Easy to follow hand drawn instructions for making a telescopic paper floor lamp made out of Christmas LED lights and paper

Download instructions›

Includes:
1) Collectable instructions – print them out & put them in a folder!
96 downloads so far, thanks everyone!

Over the years I’ve made a number of different lights, most using candles as the light source – here’s a bit of a retrospective:

No.1: Coca light!
No.2: Elegant tin can tea light holder
No.3: Marble run candlestick timer
No.4: Exhaust pipe candlestick holder

What I made
1194
days ago

6 crafty activities to keep kids quiet in coffee shops!

1) Espresso train
Keep kids quiet, technique no.1: train made from a paper cup insulation sleeveStarbucks espresso train how to

Keep kids quiet for: 15 mins
Pros: Kids love trains, enough said!
Cons: Adults will need to get heavily involved

2) Table football
Keep kids quiet, technique no.2: table football using straws and a paper ball

Keep kids quiet for: 10min
Pros: Very easy, and great for more than one child
Cons: It can get a bit noisy!

3) Checker board
Keep kids quiet, technique no.3: checker board pattern made from interwoven stir sticks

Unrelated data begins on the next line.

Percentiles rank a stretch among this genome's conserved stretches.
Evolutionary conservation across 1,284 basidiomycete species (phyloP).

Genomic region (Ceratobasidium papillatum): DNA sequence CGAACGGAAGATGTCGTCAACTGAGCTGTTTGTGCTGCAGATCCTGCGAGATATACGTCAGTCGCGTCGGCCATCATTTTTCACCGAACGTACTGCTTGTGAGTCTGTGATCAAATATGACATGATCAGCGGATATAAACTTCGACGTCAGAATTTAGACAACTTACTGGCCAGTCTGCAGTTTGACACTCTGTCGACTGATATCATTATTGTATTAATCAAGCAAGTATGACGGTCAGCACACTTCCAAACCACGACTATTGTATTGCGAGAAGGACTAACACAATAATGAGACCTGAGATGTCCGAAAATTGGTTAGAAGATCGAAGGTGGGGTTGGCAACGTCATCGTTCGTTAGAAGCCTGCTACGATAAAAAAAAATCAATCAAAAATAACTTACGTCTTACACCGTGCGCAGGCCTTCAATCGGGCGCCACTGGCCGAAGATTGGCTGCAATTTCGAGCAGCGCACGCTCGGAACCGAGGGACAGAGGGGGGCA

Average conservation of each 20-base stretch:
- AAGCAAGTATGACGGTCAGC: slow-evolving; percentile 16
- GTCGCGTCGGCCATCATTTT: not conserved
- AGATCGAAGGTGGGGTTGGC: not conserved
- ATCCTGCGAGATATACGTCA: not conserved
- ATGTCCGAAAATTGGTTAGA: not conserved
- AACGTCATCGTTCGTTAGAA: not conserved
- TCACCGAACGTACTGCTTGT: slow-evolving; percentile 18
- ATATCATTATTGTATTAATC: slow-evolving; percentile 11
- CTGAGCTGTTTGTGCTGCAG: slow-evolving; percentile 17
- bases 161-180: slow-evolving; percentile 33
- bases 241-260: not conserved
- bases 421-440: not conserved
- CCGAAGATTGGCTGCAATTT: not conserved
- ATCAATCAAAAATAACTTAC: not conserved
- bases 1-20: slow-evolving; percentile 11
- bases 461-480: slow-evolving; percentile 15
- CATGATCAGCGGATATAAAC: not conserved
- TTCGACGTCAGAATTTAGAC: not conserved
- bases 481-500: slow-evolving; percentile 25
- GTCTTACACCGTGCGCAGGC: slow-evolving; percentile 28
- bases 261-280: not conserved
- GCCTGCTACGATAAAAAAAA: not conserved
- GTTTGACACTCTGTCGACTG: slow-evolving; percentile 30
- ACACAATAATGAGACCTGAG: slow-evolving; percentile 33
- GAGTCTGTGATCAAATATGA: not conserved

Keep kids quiet for: 10mins
Pros: Great challenge for older kids (7+)
Cons: You need a lot of sticks!

4) Wagon wheel
Keep kids quiet, technique no.4: wagon wheel shape made from stir sticks

Keep kids quiet for: 5mins
Pros: One for the young children (3+)
Cons: You can’t take it away with you.

5) Baby sick!
Keep kids quiet, technique no.5: paper coffee cup with a face drawn on the lid and a small spill of coffee made to look like vomit!

Keep kids quiet for: 8mins
Pros: You only need a pen…
Cons: …it needs to be a permanent marker

6) Stick house
Keep kids quiet, technique no.6: house shape made from stir sticksStarbucks stick house how to

Keep kids quiet for: 10mins
Pros: The perfect starter for older kids (7+)
Cons: Some parent involvement required

I love coffee shops. I have a Latte ‘to go’, most mornings – it’s part of my commuter coping mechanism!

At the weekends trips to coffee shops are more of a family affair, the kids are particularly partial to Chocolate Cream (the nearest thing to a milk shake on the Starbucks menu).

But as much as the kids enjoy these trips, they quickly become restless (and I mean quickly!). So over the years I have improvised a number of crafty ‘keep kids quiet’ activities, all of them make use of the materials available in any coffee shop. I hope you find them helpful, or should I say I hope they help you to enjoy your coffee!

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For another fun (and super simple) coffee shop craft check out the Zen Napkin on page 246 of my new book! If you are interested you can find out more here, or just pop into your local library and ask for Made by Dad: 67 Blueprints for Making Cool Stuff.

Napkin with a pattern drawn on it mimicking a zen garden

Enjoy your coffee (in peace)!